close
Advertisement
Can't connect right now! retry

add The News to homescreen

tap to bring up your browser menu and select 'Add to homescreen' to pin the The News web app

Got it!

add The News to homescreen

tap to bring up your browser menu and select 'Add to homescreen' to pin the The News web app

Got it!

October 29, 2019

What’s with the bees?

Opinion

October 29, 2019

Thirty years ago, losing 10 percent of one’s hives was alarming, but now any commercial beekeeper would be happy to lose that few hives. According to the scientists and beekeepers I spoke with, bee colony losses are due to multiple and interactive causes including parasites, pesticides, viruses, poor nutrition and habitat loss.

Climate change is a factor that is being studied, but studies are indeed showing a negative effect on bees. Despite what people may think, the actual movement of bees is not a significant contributor to annual losses and the bees are trucked by drivers used to handling livestock and know how to take care of them.

Beekeepers are eager to get the word out about their plight because their current methods are unsustainable and we are in serious trouble if we don’t come up with answers to stem these losses.

If these beekeepers are worried, we all should be: our diet depends upon pollination for one of every three bites we eat.

The good news is there are people that are implementing new methods in agriculture and making a positive difference. Former USDA scientist, Dr. Jonathan Lundgren is an active proponent of regenerative agriculture as a key solution. According to Dr Lundgren, we need to stop tilling the ground, eliminate excessive chemical inputs, stop planting monocultures and adopt time proven methods of cover cropping, rotation and diversity on the landscape. He believes that we need to fix the soil to fix the bee problem.

A pesticide-free and diverse habitat creates a healthy diet for pollinators and attracts many species of other beneficial insects that can minimize many pests. Specific troublesome pests can be targeted through integrated pest management techniques.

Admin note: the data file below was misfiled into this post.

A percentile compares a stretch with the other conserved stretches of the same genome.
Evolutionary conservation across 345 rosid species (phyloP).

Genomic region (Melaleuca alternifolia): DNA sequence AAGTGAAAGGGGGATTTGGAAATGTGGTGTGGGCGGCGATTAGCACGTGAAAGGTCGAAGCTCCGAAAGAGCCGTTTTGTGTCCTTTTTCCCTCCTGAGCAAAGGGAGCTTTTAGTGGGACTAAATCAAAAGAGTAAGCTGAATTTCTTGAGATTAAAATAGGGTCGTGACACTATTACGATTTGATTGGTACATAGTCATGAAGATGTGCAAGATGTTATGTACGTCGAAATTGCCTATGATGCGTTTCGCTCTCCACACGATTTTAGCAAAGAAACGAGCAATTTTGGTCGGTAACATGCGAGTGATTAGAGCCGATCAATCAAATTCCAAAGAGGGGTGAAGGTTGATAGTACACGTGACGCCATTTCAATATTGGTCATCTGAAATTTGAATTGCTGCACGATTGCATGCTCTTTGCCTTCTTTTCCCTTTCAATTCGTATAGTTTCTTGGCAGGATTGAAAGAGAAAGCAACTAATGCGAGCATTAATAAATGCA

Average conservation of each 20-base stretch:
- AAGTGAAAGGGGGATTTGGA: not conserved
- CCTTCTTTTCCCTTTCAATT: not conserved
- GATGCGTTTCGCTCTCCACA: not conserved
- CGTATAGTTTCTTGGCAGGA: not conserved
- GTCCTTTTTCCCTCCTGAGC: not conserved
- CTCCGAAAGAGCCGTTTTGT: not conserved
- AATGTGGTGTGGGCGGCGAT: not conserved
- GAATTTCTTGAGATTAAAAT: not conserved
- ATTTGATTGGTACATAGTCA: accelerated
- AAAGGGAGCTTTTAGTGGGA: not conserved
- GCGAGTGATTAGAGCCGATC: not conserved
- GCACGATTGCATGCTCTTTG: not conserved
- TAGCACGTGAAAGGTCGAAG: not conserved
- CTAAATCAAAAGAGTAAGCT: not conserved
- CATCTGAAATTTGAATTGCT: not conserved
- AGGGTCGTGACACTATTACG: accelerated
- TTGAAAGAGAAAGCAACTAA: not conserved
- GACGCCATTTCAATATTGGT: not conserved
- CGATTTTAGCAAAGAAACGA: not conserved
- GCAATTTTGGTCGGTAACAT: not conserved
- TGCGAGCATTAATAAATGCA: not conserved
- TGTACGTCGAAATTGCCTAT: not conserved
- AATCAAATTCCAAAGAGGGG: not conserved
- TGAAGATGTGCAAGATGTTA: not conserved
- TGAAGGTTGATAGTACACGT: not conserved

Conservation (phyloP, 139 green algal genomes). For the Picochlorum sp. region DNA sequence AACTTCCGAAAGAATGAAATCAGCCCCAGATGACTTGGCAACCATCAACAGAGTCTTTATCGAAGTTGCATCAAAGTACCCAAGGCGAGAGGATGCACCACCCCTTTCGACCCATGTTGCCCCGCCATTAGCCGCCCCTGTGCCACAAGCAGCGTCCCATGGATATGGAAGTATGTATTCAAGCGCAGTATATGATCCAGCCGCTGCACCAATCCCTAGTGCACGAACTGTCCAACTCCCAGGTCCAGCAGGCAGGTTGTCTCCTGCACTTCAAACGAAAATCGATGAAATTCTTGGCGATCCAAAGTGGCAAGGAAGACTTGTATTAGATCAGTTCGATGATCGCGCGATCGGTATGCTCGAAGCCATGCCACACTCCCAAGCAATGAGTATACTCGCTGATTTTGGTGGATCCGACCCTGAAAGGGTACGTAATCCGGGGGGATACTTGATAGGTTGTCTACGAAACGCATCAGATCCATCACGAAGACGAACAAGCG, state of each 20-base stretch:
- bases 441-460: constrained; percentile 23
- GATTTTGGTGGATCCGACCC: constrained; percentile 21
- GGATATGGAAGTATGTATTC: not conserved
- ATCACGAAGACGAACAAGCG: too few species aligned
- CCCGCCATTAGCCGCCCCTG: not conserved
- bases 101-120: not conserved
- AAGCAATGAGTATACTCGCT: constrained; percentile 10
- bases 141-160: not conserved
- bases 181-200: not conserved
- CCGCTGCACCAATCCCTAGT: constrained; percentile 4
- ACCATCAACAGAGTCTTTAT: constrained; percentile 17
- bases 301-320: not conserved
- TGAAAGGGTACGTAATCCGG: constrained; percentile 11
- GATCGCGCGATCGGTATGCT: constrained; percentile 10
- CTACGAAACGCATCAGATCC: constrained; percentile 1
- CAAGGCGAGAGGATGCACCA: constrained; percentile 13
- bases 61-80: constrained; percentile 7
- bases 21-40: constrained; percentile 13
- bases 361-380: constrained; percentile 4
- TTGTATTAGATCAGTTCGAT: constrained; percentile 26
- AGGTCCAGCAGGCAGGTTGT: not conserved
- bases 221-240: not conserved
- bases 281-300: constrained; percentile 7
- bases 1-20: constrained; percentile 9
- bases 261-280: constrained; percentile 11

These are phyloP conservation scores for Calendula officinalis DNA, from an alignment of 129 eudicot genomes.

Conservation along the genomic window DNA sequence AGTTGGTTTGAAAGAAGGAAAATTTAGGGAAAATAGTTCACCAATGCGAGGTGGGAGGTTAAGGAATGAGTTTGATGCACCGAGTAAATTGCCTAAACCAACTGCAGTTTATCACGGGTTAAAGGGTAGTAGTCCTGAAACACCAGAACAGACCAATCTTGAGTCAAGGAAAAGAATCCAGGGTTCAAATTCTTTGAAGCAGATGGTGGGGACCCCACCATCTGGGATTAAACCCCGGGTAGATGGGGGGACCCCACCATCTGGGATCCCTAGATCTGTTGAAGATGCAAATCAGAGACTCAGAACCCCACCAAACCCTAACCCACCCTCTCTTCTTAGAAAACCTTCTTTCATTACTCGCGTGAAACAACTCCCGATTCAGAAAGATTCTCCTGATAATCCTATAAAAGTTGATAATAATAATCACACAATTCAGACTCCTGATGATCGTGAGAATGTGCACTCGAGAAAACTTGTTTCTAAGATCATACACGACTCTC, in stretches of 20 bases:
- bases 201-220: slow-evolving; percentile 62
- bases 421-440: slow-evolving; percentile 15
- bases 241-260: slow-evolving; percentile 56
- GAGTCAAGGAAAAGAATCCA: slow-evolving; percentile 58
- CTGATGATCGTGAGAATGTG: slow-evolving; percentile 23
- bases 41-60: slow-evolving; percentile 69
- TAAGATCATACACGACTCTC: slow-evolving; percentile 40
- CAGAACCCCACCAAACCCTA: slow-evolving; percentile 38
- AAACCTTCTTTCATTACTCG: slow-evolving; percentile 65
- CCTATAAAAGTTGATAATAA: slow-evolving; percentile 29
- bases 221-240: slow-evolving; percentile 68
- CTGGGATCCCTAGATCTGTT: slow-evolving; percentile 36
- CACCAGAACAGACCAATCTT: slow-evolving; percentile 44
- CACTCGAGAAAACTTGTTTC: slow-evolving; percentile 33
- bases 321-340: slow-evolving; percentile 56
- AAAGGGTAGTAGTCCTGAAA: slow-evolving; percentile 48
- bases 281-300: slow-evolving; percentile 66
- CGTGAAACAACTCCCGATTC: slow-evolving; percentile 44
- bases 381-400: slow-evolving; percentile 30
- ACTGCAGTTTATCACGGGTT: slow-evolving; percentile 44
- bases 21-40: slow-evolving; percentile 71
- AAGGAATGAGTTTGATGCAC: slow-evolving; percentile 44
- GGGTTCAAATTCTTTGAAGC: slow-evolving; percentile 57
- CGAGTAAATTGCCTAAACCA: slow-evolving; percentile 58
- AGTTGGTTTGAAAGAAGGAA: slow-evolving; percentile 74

Farmers Lucas and William Criswell along with neighbor farmer Alan Ard have put this into practice and are literally changing the landscape in the Pennsylvania valley where they live and farm. Their successes are inspiring their neighbors who farm traditionally to adopt the same regenerative techniques that are working for the Criswell’s and the Ard’s.

Dan Barber, the chef and co-owner of Blue Hill restaurant gave me a big picture view of the regenerative farm practices at the Stone Barns Center in Westchester County, New York. He states “We really have to create a system, a pattern of eating that supports the kind of diversity that the landscape needs to be healthy”.

Jack Algiere, the farm director at the Stone Barns Center, speaks eloquently about that diversity of our landscape and the importance of crop rotation and soil health to create a healthy environment from which we can grow healthy, delicious food and educate and inspire others in the process.

Environmentalist and author Bill McKibben gave me his thoughts about how efficiency and simplification in agriculture has eliminated diversity and resiliency at a high cost to the natural world.

Excerpted from: ‘What’s Wrong With the Bees? Our New Film, “The Pollinators,” Seeks an

Answer’.

Commondreams.org